Why be a green parent?

Buy, give to a friend or order for your local library from 1 July 2010.

Why being green is a journey new parents can make one washable nappy at a time.

Hello – Nicola Baird here – I’ve just been asked to speak about why it’s important for us as parents to be green at the NCT Big Weekend conference (15-16 May). It’s a bit of a clumsy talk title but hopefully will make sure that I don’t cover any of the info by the next speaker, Sally J Hall, reknowned author of Eco Baby: a green guide to parenting, see her website, who is due to provide conference-goers with tips on being green.

So why be green?
When I was asked two years ago write a book about bringing up baby green by a commissioning publisher at Random House (Clare with four children all younger than mine) we reckoned there was no point telling new parents to be green. The facts are scary enough. I’ve seen them printed everywhere. I’ve written about them too in magazine features and books like Save Cash & Save the Planet (Collins, 2005) which I co-wrote for Friends of the Earth. There are icebergs melting, climate changing gases warming the world, sea levels rising, more extreme temperatures and weather events, crops failing, people dying, Norfolk and Lincolnshire underwater… It’s grim when you think about it.

But knowing all the grim statistics doesn’t seem to translate into changed behaviour. As we know from the recent general election there’s only one Green MP (admittedly Caroline Lucas is the first ever in the UK…) and climate change has not been a key focus of any of the three pre-election debates despite all the efforts by organisations like 10:10 to make being green a win-lose issue.

Driving, flying, holidaying overseas, buying stuff, throwing stuff out, eating air-freighted food etc is still totally normal behaviour. In fact not doing these things (especially if you are well off) seems a bit weird.

Meet Hailey – she’s having a nappy crisis
At the publishers Clare suggested I thought about Hailey, a net-savvy imaginary mum. So as I was writing my book I was thinking if Hailey had a nappy crisis it didn’t matter if she had bought new bamboo nappies, or been given second hand cloth nappies or was using a council grant to try a nappy laundry service what did matter was what she would do when the nappies leaked – give up or stick it out? What were the least bad options for the planet depending on her own circumstances? I did the same with food, getting around, dealing with toy mountains at birthdays, etc. And so a chapter plan was worked up to create a book to guide Hailey in her journey to be a greener parent.

Future proofing
We didn’t set out to make being green the latest baby-rearing craze (although it’s a bit of a wish in a far-off part of my mind). Instead the book Homemade Kids: thrifty, creative and eco-friendly ways to raise children, shows how being a green parent is a way of future proofing against the consequences and challenges of climate change… You could say it’s a journey new mums can make one washable nappy at a time.

And it’s a journey you may want to take, or are already taking. And if so please share this blog around, or add some ideas for me and others to enjoy/use with our children.

Feeling worried?
Having a baby focuses the mind sharply on the future.

Back in March the NCT got pollsters Ipsos MORI to find out what new parents worry about. The results show that three-quarters of parents and expectant parents (74 per cent) feel there is too much pressure to buy unnecessary baby products. Advice and shopping lists tend to come in packs created by commercial companies and quickly lock vulnerable new parents into thinking if I don’t get this product (cot, cot bumpers, big buggy, safety gate, breast pump etc – you know what I mean) then I’m not giving my baby the best.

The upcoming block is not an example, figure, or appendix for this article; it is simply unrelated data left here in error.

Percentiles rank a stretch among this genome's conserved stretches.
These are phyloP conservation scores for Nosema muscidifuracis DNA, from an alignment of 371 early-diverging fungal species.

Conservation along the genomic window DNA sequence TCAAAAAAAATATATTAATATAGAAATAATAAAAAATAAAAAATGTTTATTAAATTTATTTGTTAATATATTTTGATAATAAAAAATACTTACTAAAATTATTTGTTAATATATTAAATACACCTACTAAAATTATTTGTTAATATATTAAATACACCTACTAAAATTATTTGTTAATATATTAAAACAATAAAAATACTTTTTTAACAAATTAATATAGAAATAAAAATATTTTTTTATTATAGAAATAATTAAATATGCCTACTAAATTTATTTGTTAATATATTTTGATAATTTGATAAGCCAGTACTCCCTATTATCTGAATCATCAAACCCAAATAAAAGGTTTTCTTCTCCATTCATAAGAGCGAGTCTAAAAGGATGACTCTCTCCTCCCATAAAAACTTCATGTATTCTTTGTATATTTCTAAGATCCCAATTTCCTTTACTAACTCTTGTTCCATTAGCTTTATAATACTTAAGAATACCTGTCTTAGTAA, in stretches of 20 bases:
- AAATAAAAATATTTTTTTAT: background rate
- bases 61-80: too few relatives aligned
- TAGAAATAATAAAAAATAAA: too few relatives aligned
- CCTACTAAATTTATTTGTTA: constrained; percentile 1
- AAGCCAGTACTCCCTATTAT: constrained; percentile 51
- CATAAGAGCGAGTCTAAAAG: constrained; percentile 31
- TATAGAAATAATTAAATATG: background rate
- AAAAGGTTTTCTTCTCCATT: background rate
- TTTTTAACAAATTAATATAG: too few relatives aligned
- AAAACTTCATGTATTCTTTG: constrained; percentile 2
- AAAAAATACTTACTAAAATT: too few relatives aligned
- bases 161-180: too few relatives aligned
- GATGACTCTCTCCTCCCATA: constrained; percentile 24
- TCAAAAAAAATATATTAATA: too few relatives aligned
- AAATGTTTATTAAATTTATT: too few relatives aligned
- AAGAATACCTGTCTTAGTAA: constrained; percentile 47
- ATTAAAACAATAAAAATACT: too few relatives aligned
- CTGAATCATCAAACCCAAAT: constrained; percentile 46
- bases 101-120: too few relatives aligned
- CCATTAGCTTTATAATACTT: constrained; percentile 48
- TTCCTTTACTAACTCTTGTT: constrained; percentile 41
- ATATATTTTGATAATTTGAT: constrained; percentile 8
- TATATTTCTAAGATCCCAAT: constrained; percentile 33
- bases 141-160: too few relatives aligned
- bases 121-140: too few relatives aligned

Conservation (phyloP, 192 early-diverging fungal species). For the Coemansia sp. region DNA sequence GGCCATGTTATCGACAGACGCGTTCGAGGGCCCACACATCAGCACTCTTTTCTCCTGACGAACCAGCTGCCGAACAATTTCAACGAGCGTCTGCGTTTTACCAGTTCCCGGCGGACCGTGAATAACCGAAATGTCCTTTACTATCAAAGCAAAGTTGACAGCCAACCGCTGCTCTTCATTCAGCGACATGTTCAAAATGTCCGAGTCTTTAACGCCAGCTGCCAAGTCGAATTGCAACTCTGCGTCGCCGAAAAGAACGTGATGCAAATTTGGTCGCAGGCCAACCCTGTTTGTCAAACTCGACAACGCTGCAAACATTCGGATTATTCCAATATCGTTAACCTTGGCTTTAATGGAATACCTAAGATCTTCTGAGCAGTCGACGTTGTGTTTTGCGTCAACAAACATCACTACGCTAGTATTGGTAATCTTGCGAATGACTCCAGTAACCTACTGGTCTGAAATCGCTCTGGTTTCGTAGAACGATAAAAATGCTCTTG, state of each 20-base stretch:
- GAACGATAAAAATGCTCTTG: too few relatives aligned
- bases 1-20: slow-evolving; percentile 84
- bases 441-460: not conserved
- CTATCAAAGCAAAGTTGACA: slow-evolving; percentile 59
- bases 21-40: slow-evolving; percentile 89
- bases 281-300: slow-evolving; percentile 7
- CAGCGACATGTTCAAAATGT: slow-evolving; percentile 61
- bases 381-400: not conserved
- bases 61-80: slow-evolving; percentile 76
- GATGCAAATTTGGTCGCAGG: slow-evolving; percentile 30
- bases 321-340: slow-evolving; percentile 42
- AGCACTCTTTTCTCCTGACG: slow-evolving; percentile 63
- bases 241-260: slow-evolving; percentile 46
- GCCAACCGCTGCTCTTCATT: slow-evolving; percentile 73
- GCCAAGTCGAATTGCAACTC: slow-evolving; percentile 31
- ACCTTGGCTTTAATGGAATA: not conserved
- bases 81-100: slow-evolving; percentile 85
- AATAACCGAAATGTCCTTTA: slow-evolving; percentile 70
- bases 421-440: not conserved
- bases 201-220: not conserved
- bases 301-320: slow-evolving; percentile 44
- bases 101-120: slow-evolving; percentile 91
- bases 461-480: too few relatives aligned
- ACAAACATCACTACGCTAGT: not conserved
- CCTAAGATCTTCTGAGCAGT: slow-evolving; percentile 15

Emma & Gabriel: has a sling made by a friend's mum and adapted a table for nappy changes.

>> Translated this makes many of us feel like a bad parent even before we’ve started being a parent…

The irony is that buying less would be far better for the planet and our cash flow (another survey I found while researching my book reckons it costs nearly £200,000 to raise a child in the UK from birth until 21 years – and that’s not including school fees). And if you aren’t being forced to work all the time to pay the bills you can then spend more time with your child (if that’s what you want). The pix left and below of new parents Emma and Cristiano with their babies show case a few of the ideas included in Homemade Kids.

Cristiano made 10 nappies for his daughter Electra for the same price as one real nappy costs.

A new kind of shopping

Living green – making less waste, learning with your baby, valuing local life – is not a theory, it’s a practical, hands-on response to climate change which provides ideas for raising happy, healthy and creative children. I hope reading Homemade Kids gives families confidence to buck commercialism. Here’s one idea for soon-to-be parents, instead of heading to the shops/baby fairs ask your friends and family what they thought was a brilliant baby product, and then see if you can borrow it, or find on eBay at an NCT sale or if you’re lucky on Freecycle or a Give & Take event. Or buy something which is well made so it will last for years or comes with a story rather than in a branded plastic bag/box.

If we’re all lucky the search for the best for your baby will lead you on an eco-friendly track towards healthy foods, strong communities, childcare swaps/babysitting circles and the creativity to tackle climate change any way possible.

PS: If you are coming to my talk on why be green at the NCT event in Telford, fantastic. And… please don’t worry as my talk will have different words, in a different order and some more nice pictures of some of the brilliant mums and dads quoted in the book. Hopefully see you then. Nicola x

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